When developing a shot list for a professional architectural photography project, AEC decision-makers should not shy from showcasing their capability with past accomplishments, but at the same time, they should be thinking long term.
It’s also key to know who your clients are, what they need, and how these project images tie into your firm’s marketing and brand-messaging goals.
Shot lists are a visual representation of not only what a firm is capable of doing in terms of value for its clients, but also a chance to target new, future clients. There are smart ways to make your shot list as comprehensive and cost-effective as it can be.
To begin, look at your AEC firm’s most current, while considering some past projects. Get input from a trusted team member: a second set of eyes on the task is always helpful.As you look back on projects, keep in mind that going back to a project you did more than 3-4 years ago can make things more challenging logistically, with the client or the public having taken possession of the space.
Once your key projects are chosen, figure out what else is needed to make them shine and get you the most value for your investment. For example, if your firm wants to design or build more K-12 private schools, ramp up that trove of images.
Determine if there are project partners — even other businesses — that may want to add shots to the list and go in with you on the overall cost. For instance, perhaps your firm designed a hospital, and the facility needs updated shots for its annual report. They may be willing to share in the photographer’s fee and get their own license in order to have quality imagery in their publication. Another way to save on cost is to choose projects located near one another.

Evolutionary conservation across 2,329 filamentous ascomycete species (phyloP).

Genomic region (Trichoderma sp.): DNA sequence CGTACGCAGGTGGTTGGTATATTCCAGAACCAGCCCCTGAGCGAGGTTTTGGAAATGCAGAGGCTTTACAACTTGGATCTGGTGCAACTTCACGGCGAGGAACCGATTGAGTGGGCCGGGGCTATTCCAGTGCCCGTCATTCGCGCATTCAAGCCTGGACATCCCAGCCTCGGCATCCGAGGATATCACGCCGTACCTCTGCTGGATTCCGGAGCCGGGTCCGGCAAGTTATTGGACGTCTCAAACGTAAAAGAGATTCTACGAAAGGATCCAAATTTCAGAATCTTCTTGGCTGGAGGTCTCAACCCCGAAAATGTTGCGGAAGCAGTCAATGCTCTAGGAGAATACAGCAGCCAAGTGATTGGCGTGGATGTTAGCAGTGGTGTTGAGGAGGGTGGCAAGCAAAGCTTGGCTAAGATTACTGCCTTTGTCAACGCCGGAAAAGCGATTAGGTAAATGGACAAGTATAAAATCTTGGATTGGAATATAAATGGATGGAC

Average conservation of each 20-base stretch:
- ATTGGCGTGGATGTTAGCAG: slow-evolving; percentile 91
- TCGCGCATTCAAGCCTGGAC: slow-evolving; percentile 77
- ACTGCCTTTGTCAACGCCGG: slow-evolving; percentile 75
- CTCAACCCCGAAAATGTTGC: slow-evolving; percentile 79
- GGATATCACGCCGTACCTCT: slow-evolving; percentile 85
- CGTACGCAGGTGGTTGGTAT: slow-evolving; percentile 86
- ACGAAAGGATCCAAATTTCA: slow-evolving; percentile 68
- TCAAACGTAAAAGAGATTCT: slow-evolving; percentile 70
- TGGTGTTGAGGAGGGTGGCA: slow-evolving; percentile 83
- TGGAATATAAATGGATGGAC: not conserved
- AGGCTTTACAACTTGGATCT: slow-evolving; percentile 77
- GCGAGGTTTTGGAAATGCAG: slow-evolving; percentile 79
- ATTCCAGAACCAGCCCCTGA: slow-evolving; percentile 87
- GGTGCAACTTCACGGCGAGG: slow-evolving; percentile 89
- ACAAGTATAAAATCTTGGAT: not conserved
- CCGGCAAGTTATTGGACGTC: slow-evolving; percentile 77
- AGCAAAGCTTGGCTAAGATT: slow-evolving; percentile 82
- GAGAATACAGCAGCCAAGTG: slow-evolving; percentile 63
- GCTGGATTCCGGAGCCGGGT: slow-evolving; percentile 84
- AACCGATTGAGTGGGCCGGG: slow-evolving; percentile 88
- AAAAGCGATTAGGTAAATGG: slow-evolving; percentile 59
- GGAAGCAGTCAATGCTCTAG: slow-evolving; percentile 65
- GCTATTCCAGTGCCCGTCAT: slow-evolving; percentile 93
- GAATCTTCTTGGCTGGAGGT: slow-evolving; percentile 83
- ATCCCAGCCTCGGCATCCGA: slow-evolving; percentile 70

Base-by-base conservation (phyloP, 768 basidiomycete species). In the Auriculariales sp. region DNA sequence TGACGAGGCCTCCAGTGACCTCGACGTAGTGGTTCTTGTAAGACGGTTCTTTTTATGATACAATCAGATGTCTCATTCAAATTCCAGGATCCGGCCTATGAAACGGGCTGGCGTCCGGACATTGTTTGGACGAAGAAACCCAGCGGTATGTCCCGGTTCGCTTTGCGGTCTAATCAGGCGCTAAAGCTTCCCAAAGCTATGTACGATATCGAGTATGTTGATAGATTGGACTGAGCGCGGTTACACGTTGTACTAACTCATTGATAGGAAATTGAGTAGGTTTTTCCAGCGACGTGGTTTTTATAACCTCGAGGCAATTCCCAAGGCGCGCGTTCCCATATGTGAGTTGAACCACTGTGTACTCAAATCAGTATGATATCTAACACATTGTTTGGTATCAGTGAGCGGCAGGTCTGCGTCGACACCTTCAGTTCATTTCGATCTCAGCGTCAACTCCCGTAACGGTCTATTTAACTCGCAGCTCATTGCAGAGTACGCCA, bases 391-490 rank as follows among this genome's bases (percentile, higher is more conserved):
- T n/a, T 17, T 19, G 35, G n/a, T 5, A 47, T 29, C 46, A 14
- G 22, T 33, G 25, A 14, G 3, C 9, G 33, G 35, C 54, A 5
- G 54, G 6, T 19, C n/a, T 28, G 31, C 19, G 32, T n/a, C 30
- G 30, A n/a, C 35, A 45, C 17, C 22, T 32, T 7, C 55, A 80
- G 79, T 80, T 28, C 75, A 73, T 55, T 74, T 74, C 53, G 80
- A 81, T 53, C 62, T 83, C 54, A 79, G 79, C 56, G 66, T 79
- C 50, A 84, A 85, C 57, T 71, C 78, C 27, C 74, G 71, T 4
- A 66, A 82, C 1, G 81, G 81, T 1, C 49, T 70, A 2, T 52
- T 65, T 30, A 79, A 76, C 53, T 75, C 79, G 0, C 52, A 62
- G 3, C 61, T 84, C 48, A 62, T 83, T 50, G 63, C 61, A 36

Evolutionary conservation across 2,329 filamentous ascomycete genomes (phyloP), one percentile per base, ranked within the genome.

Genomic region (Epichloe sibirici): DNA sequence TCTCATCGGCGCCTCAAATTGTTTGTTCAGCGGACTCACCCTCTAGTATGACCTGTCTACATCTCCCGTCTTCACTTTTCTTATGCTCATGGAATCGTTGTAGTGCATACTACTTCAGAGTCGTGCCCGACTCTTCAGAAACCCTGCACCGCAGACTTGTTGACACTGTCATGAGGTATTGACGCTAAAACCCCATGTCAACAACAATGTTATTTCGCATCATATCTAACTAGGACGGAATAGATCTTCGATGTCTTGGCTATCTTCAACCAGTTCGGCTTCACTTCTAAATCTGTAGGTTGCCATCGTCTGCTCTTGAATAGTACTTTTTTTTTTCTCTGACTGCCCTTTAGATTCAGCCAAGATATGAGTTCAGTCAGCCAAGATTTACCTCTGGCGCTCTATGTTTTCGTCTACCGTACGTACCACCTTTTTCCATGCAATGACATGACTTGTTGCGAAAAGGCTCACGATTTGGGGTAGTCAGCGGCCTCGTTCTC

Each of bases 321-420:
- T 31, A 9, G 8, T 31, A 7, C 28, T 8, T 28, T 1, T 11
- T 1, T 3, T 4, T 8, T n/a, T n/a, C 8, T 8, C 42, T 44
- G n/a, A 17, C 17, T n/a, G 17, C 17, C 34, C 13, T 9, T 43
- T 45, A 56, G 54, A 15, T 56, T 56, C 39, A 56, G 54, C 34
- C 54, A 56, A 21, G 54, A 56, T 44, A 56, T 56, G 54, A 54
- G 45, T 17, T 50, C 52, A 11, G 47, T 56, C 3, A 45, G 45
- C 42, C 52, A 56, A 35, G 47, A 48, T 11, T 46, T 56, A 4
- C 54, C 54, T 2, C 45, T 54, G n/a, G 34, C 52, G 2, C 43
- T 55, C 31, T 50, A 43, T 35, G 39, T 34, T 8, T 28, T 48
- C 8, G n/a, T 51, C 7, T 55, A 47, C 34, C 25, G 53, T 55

It’s extremely helpful to figure out which of your clients are most accommodating for a photo shoot, they will be best suited to support you at every step in the process. Some clients may be a better fit than others in terms of helping to stage the site, move vehicles, or coordinate landscaping days, site access and security, among other things. They need to want the shoot to be successful almost as much as you do.
Determining the project’s primary and secondary views are the next step, more easily accomplished with a walkthrough.
Consider the kind of story you want to tell about your firm’s capabilities and successful projects. What is the level of complexity with this story? In other words, is there a back-story to include that enriches your firm’s brand, as well? How can that be best communicated, visually?
At this stage, you want to also consider the end use for the shots, and finesse the plan accordingly. You may want to capture images during the winter months, or at night, to add drama. Featuring design details, complex materials or certain finishes make great selling points. Would overall sweeping views be more appropriate? How about mood shots or artistic elements, to drive home the project’s purpose?
A good professional architectural photographer can better guide you through these decisions, and considerations on what shots are best for web-banner sizes, vehicle wraps, tradeshow graphics, or other specialty media.
It isn’t necessarily about getting a lot of shots, but more about getting strategic, quality shots. Otherwise, your AEC firm’s credibility could risk being watered down with shots showcasing poor lighting and composition — clients don’t usually stick around online or give you a second chance when this occurs. In contrast, a handful of great, well-executed images yield more ROI long term about who your company is and what it’s capable of delivering.
An experienced professional photographer will collaborate with you to create a shared vision that aligns with your brand message.
For example, a commercial real estate firm once contacted me, looking to photograph nine senior-living properties with 20 shots at each location. But I soon discovered that the company’s budget and timeline didn’t sync with the amount of work it would take to do the project.
I suggested shooting all building exteriors —each unique — but then looking at where there was redundancy. For instance, if the dining rooms were all similar we may not need to shoot every one; or if we could capture two or three variations of community rooms to cover the range, it would be a fair representation.
This is a great example kicking in with some ninja project management skills, and bettering the collaborative planning process to meet client’s goals — on time and within budget.
If I can help you your team develop strong project shot lists, I welcome the opportunity to get started. Contact me today.